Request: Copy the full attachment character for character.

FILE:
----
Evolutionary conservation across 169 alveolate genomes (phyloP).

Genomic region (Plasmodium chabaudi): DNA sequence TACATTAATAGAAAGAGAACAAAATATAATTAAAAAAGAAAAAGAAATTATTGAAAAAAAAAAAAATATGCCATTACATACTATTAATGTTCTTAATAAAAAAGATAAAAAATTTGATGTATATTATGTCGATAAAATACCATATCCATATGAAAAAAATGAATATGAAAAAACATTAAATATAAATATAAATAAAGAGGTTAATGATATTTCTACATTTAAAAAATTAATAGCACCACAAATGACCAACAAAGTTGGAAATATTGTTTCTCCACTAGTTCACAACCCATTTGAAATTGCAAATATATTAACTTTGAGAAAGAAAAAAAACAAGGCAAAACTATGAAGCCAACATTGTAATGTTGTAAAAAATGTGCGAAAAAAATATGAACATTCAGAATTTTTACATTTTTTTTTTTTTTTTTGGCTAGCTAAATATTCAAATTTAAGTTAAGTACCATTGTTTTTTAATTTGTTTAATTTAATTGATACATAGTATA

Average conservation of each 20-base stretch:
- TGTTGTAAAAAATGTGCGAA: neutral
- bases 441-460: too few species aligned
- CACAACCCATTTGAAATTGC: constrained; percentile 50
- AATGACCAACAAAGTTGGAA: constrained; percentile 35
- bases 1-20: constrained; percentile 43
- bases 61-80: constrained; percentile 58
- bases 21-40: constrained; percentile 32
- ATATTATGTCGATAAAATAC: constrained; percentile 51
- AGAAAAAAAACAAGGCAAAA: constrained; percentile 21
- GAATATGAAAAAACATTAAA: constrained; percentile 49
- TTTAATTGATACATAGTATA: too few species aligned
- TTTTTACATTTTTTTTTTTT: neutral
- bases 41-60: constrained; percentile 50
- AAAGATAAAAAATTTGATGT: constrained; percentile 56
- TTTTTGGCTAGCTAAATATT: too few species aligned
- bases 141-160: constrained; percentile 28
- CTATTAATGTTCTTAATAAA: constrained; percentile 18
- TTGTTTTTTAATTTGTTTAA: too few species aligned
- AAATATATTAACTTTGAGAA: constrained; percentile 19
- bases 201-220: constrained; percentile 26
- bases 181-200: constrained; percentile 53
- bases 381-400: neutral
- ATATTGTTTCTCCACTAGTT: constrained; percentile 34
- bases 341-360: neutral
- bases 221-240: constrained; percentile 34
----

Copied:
Evolutionary conservation across 169 alveolate genomes (phyloP).

Genomic region (Plasmodium chabaudi): DNA sequence TACATTAATAGAAAGAGAACAAAATATAATTAAAAAAGAAAAAGAAATTATTGAAAAAAAAAAAAATATGCCATTACATACTATTAATGTTCTTAATAAAAAAGATAAAAAATTTGATGTATATTATGTCGATAAAATACCATATCCATATGAAAAAAATGAATATGAAAAAACATTAAATATAAATATAAATAAAGAGGTTAATGATATTTCTACATTTAAAAAATTAATAGCACCACAAATGACCAACAAAGTTGGAAATATTGTTTCTCCACTAGTTCACAACCCATTTGAAATTGCAAATATATTAACTTTGAGAAAGAAAAAAAACAAGGCAAAACTATGAAGCCAACATTGTAATGTTGTAAAAAATGTGCGAAAAAAATATGAACATTCAGAATTTTTACATTTTTTTTTTTTTTTTTGGCTAGCTAAATATTCAAATTTAAGTTAAGTACCATTGTTTTTTAATTTGTTTAATTTAATTGATACATAGTATA

Average conservation of each 20-base stretch:
- TGTTGTAAAAAATGTGCGAA: neutral
- bases 441-460: too few species aligned
- CACAACCCATTTGAAATTGC: constrained; percentile 50
- AATGACCAACAAAGTTGGAA: constrained; percentile 35
- bases 1-20: constrained; percentile 43
- bases 61-80: constrained; percentile 58
- bases 21-40: constrained; percentile 32
- ATATTATGTCGATAAAATAC: constrained; percentile 51
- AGAAAAAAAACAAGGCAAAA: constrained; percentile 21
- GAATATGAAAAAACATTAAA: constrained; percentile 49
- TTTAATTGATACATAGTATA: too few species aligned
- TTTTTACATTTTTTTTTTTT: neutral
- bases 41-60: constrained; percentile 50
- AAAGATAAAAAATTTGATGT: constrained; percentile 56
- TTTTTGGCTAGCTAAATATT: too few species aligned
- bases 141-160: constrained; percentile 28
- CTATTAATGTTCTTAATAAA: constrained; percentile 18
- TTGTTTTTTAATTTGTTTAA: too few species aligned
- AAATATATTAACTTTGAGAA: constrained; percentile 19
- bases 201-220: constrained; percentile 26
- bases 181-200: constrained; percentile 53
- bases 381-400: neutral
- ATATTGTTTCTCCACTAGTT: constrained; percentile 34
- bases 341-360: neutral
- bases 221-240: constrained; percentile 34